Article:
I read Dan Davison’s article on Robert Fine and the critique of antisemitism in Solidarity 512 with great interest.
While Davison’s overall tribute to Fine is both lucid and commendable, there are two significant aspects of Fine’s critical perspective that Davison left under-examined. These are, first, Fine’s understanding of the connections between antisemitism and racism and, second, his standpoint on Stalinism and anti-Stalinism.
Having written reviews of two of Fine’s books so far as part of an ongoing series, I found Fine’s ideas about antisemitism thought-provoking. Indeed, I can see key threads running between “Antisemitism and the Left: On the Return of the Jewish Question” (2017) and those earlier books I reviewed. These threads include the relationship between Marxism and the Enlightenment, and the contrasting manners in which opposition to racism develops in different political contexts.
I think Fine and Spencer’s chosen framework for their analysis of antisemitism has both strengths and weaknesses. They analyse “the Jewish question” in terms of how the Jews have experienced both the “emancipatory” and the “repressive” face of universalism: how, for the Jews, universalism has meant, on the one hand, their integration into civic and political life, and on the other hand, their constant singling-out as an obstacle to human progress. This manifests on the modern left as, among other things, a view of Israel as a uniquely illegitimate state whose lobby is uniquely powerful and harmful across the globe.
The framework’s main weakness is that it does not easily account for several major factors in the left’s singling-out of the Jews and Israel, such as the perpetuation of distorted or one-sided historical understandings of the Holocaust and the creation of Israel (often unknowingly influenced by Arab nationalist perspectives). Its main strength is that it highlights a recurring failure on the left to live up to the principles of human solidarity that should be at the heart of any socialist project.
While Davison’s article provides a clear and accurate explanation of Fine’s perspective on the connections between antisemitism, radical social theory, and the left, there is one key work to which Davison does not refer: “A Common Cause”, Fine’s 2012 article in the scholarly journal “European Societies”, co-authored with Glynis Cousin.  That article provides Fine’s major exploration of the relationship between racism and antisemitism, and of what he termed their “methodological separation”. In Fine’s view, the tendency to keep the analysis of antisemitism and the analysis of racism separate has led us to overlook the extent to which the political exclusion of Jews and the “scientific” classification of non-European peoples as racially inferior were historically connected in the rise of the modern nation state.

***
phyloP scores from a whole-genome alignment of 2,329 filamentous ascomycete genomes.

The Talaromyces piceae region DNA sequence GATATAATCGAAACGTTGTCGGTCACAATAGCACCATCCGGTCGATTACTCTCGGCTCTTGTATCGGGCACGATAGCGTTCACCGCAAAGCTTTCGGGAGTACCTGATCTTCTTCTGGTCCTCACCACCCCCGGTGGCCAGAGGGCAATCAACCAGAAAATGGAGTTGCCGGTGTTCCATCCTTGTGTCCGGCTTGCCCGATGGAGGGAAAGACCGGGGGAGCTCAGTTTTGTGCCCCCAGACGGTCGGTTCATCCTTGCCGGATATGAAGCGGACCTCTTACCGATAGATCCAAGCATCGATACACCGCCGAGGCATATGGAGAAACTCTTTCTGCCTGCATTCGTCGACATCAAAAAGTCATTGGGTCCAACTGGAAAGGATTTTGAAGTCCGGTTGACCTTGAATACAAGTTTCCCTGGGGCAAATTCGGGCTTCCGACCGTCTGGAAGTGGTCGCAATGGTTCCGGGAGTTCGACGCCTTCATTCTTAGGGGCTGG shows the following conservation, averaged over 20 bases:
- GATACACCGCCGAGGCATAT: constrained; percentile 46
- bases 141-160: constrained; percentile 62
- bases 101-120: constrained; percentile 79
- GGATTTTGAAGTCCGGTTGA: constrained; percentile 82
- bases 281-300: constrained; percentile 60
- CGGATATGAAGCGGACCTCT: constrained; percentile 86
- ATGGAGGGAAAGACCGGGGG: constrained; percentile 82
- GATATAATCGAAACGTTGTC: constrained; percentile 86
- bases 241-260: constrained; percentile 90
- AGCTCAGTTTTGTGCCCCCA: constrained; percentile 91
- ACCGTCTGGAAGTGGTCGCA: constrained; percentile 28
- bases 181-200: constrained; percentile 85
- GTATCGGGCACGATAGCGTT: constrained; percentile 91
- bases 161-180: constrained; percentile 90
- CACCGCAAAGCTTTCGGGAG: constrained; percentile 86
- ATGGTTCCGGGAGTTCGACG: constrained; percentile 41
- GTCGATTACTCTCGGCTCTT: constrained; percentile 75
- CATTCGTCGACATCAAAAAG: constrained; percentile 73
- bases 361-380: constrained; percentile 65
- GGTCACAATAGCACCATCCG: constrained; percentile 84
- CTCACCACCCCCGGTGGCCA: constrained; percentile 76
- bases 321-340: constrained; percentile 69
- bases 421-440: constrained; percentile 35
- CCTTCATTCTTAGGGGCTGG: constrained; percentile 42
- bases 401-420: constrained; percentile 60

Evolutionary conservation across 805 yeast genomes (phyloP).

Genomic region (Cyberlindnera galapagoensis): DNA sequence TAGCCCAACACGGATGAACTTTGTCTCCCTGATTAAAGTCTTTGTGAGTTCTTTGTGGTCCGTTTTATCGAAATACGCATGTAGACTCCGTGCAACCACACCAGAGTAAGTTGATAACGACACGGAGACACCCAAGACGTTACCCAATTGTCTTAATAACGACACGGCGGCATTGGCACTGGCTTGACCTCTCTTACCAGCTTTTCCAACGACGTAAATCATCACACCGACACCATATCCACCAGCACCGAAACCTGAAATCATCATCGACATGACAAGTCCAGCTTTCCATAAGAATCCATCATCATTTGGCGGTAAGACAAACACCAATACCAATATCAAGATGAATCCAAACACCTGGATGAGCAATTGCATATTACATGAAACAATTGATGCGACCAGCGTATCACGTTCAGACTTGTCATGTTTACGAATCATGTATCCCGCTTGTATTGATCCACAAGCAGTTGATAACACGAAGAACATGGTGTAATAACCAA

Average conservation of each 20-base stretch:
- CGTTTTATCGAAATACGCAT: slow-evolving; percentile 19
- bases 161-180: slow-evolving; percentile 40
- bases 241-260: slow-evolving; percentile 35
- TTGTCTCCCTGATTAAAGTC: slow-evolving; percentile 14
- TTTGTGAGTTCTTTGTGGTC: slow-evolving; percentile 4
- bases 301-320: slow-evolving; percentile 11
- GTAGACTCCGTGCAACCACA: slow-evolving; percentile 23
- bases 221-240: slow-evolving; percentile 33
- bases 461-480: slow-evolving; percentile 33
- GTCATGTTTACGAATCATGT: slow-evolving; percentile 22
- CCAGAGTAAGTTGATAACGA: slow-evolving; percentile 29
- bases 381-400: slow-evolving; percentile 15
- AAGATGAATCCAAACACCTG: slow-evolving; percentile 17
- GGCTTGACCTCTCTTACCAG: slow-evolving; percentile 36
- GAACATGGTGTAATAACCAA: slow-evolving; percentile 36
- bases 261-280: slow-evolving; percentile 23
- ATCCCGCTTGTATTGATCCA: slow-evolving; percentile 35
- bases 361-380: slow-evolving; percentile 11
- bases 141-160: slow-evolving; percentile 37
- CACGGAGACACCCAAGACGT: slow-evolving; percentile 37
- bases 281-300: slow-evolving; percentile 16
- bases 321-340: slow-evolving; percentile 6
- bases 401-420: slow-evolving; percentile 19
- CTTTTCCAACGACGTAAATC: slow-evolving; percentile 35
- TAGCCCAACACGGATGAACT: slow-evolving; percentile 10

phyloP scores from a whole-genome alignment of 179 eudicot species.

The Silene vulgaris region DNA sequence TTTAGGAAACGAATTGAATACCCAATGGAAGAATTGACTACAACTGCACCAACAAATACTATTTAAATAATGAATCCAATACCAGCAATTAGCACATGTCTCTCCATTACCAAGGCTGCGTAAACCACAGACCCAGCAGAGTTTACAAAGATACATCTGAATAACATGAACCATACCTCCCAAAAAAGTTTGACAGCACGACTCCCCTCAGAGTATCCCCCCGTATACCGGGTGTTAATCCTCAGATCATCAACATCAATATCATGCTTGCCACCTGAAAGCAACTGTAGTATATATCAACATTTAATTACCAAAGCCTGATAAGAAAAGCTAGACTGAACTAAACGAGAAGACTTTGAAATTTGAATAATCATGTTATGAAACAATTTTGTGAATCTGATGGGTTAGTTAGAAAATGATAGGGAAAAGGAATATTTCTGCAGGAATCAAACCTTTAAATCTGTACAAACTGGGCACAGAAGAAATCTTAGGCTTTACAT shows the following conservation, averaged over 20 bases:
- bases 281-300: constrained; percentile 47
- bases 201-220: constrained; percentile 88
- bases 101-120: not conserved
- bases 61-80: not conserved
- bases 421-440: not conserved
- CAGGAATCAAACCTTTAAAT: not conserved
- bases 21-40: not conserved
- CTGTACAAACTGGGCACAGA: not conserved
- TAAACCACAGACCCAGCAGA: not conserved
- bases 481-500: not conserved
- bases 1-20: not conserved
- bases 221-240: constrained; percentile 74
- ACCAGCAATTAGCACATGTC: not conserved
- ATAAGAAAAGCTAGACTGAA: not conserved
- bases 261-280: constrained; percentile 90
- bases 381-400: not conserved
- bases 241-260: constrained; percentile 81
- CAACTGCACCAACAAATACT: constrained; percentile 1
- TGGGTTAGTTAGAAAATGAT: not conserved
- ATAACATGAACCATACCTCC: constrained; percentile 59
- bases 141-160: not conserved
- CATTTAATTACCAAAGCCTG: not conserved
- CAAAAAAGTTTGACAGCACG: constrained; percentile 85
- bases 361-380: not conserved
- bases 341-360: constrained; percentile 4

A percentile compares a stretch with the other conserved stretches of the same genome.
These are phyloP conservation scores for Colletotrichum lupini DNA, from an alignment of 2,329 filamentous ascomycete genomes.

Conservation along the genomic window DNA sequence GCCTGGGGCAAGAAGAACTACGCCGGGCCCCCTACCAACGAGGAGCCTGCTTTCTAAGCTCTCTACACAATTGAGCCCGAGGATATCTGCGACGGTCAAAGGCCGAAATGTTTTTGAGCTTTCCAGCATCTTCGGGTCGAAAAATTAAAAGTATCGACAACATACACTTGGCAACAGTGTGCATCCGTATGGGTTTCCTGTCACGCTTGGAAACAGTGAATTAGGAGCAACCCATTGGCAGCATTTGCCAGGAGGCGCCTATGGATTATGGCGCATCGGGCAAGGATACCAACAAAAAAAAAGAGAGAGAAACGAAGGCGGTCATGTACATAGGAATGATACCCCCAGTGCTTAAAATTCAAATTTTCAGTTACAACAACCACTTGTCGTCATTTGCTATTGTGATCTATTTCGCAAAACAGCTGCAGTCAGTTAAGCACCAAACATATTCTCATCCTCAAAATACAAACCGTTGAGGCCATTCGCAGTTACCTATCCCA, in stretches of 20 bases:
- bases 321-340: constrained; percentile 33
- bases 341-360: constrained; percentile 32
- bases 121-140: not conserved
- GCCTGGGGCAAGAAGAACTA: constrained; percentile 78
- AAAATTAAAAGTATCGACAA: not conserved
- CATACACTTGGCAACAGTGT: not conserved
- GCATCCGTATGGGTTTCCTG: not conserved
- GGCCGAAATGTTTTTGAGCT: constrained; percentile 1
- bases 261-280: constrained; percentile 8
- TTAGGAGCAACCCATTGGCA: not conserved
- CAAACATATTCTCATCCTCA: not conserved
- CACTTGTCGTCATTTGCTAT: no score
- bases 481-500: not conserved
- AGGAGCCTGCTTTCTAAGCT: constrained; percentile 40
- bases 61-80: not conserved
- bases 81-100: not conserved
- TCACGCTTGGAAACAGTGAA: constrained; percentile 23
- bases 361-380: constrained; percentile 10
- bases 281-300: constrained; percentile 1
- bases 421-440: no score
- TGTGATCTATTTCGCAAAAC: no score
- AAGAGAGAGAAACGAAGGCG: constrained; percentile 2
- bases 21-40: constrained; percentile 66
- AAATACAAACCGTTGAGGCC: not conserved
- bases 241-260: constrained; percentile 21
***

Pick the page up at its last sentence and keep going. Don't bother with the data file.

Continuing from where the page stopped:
It has also led us to miss how several influential theorists of racism, including WEB Du Bois and Frantz Fanon, perceived deep ethical and experiential connections between the Jewish struggle against antisemitism and the black struggle against racism. This is true even with Fanon’s ultimate characterisation of Jews as white Europeans, based largely on his view that Jews can hide their “Jewishness” from the racist “white gaze”, whereas black people cannot hide their “blackness”.
In the early stages of the modern era, the mass expulsions and forced conversions of Jews within the rising European nations occurred in conjunction with the emergence of race-theoretical justifications for colonialism. The connective tissue between these events is the development of “the nation”. Political antisemitism helped build the nation “at home”, while the subjugation of indigenous peoples helped build it overseas. That is, the drive to create homogenous nation states in modern Europe created new conditions of vulnerability for “aliens”, both within and beyond the nation’s borders; in both the “core” and the “periphery” of the emerging colonial powers.
Fine does not seem to have completely decided whether he thought of antisemitism as distinct from racism or as a peculiar kind of racism. Nevertheless, he believed that the almost total separation between the study of racism and the study of antisemitism has kept important connections between the two phenomena under-examined and under-theorised. In his view, rather than implying an “obliteration of differences” between antisemitism and what we ordinarily think of as racism, an emphasis on connections “both extends understanding beyond the familiar and sponsors reflection on the familiar” (Cousin and Fine 2012: 181).
Given his academic specialisation in bourgeois sociology, I find Davison’s omission of the 2012 article striking. Since comrades in Workers’ Liberty have been debating the relationship between antisemitism and racism, it seems worthwhile to alert readers of Solidarity to the article’s existence. I found Cousin and Fine’s discussion of Du Bois’ visit to the Warsaw Ghetto especially thought-provoking, since this visit “prompted [Du Bois] to deepen his understanding of racism as a form of ‘human hate’ capable of ‘reaching all sorts of people’ of all kinds of skin colours” (Cousin and Fine 2012: 170).
This brings me to the other opening for further discussion I feel Davison failed to pursue fully: Fine’s critical perspective on Stalinism and anti-Stalinism. Fine outlines this in a Workers’ Liberty magazine article from 1990 titled “The Poverty of Anti-Stalinism”.  There he points to two related problems with the prevailing manners in which socialists explain their opposition to Stalinism.